If not for a hamstring injury he suffered during a World Baseball Classic game, Brandon Nimmo would probably be a near lock to make the Mets’ Opening Day roster. The outfielder is one of many on the Mets’ 40-man roster, but given the context of all of the other players in that mix, Nimmo’s role would seem fairly clear, at least to start the season.
If it seems like Nimmo has been with the Mets forever, that might be because this June will mark the sixth anniversary of the day the team drafted him in the first round with the 13th overall pick. As he worked his way up the minor league ranks, Nimmo’s numbers at the plate were typically good but never really jumped off the page.
Last year in Las Vegas, though, he took well to the Triple-A game in the hitter-friendly environment of the league and the 51s’ home ballpark and had a .352/.423/.541 line there. Some of that production should absolutely be attributed to the conditions, but it was a big improvement from what he had done in Vegas in his time there in 2015. And his 2016 line compared well to the rest of the league.
With that, he made his major league debut, and the cliché—that he held his own—seems fair. From late June through early August, he hit just .237/.297/.288. The highlight of that span was undoubtedly his first major league home run, which was mammoth in its trajectory. The Mets sent him back to the minors in early August and brought him back up to the big leagues in September. He only made 16 plate appearances from then through the end of the season, but he hit .429/.500/.500 in them. Add that to his first stint, and he finished the year with a .274/.338/.329 line and an 87 wRC+.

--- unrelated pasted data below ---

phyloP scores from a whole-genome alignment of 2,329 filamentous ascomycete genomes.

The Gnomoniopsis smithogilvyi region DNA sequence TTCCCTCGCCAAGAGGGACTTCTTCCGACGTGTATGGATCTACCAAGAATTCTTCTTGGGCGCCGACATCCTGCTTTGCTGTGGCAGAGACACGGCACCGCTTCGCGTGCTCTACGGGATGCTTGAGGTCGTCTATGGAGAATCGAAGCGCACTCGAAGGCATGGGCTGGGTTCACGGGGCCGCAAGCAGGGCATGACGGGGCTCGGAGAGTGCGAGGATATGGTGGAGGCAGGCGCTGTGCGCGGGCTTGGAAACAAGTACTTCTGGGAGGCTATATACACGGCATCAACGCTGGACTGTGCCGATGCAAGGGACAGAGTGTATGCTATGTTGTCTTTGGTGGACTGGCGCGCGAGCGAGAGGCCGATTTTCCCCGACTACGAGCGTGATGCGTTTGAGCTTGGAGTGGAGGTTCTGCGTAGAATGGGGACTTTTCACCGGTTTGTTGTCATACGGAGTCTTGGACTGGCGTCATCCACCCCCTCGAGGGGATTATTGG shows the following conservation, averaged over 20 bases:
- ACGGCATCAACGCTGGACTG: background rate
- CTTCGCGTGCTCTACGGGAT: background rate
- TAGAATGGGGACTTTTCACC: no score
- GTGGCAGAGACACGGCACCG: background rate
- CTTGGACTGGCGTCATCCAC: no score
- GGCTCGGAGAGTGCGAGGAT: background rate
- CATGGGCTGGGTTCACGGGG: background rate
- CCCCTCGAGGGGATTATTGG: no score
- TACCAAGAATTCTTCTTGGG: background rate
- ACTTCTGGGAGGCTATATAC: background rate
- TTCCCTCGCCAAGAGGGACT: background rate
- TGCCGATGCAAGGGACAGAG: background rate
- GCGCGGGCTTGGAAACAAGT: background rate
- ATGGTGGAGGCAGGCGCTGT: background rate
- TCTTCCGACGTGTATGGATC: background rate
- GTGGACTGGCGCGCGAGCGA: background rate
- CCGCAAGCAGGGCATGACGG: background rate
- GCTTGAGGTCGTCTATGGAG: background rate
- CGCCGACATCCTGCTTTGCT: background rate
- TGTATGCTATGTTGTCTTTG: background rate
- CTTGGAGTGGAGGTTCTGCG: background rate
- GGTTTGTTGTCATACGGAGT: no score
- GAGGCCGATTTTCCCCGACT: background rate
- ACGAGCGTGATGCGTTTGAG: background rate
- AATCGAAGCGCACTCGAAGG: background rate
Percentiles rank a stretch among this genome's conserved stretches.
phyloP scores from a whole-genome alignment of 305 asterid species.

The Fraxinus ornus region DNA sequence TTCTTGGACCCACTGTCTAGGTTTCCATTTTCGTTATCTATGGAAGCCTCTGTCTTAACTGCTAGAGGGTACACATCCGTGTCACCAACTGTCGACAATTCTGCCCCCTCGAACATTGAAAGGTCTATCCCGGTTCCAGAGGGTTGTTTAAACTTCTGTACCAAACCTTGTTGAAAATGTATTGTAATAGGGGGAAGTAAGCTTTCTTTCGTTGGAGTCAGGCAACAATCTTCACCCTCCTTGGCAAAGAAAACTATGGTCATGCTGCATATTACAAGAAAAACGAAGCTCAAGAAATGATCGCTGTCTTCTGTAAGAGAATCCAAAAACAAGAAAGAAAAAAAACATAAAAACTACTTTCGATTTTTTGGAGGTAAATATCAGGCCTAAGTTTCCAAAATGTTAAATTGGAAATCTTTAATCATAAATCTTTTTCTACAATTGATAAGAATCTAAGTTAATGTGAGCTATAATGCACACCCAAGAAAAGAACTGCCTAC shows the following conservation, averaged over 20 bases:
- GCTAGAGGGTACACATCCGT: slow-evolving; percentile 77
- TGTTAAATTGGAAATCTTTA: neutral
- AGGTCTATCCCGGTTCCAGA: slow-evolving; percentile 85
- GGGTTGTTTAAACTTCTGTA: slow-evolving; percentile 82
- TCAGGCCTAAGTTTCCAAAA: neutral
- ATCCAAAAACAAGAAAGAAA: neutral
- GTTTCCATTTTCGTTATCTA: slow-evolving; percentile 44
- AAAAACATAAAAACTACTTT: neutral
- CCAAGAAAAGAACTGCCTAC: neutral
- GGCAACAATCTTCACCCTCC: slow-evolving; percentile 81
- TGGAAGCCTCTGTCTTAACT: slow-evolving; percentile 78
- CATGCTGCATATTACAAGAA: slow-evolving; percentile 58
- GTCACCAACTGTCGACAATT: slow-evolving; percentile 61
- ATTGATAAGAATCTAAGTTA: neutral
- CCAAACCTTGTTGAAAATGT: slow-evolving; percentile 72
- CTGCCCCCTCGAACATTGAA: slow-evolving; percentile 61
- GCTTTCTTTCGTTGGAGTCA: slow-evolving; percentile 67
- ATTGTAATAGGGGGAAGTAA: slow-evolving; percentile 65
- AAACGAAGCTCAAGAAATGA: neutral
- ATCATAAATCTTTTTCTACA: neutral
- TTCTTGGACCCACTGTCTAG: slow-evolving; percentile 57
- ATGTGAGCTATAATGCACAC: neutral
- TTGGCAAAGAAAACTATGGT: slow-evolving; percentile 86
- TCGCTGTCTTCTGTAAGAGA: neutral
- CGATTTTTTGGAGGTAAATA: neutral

That doesn’t make Nimmo a lock for future success at baseball’s highest level, but there were at least encouraging signs. Still rookie-eligible, we ranked Nimmo the Mets’ sixth-best prospect on our top twenty-five this year. The general consensus among our prospect-writing crew was that Nimmo could be useful at the major league level.
With Michael Conforto ticketed for Las Vegas to play on an everyday basis and Yoenis Cespedes, Curtis Granderson, and Jay Bruce locked in as starters, Nimmo makes sense on the Mets’ bench alongside Juan Lagares. Whenever his hamstring is healthy, it would seem Nimmo will get that chance—and the chance to prove he’s in the majors for good.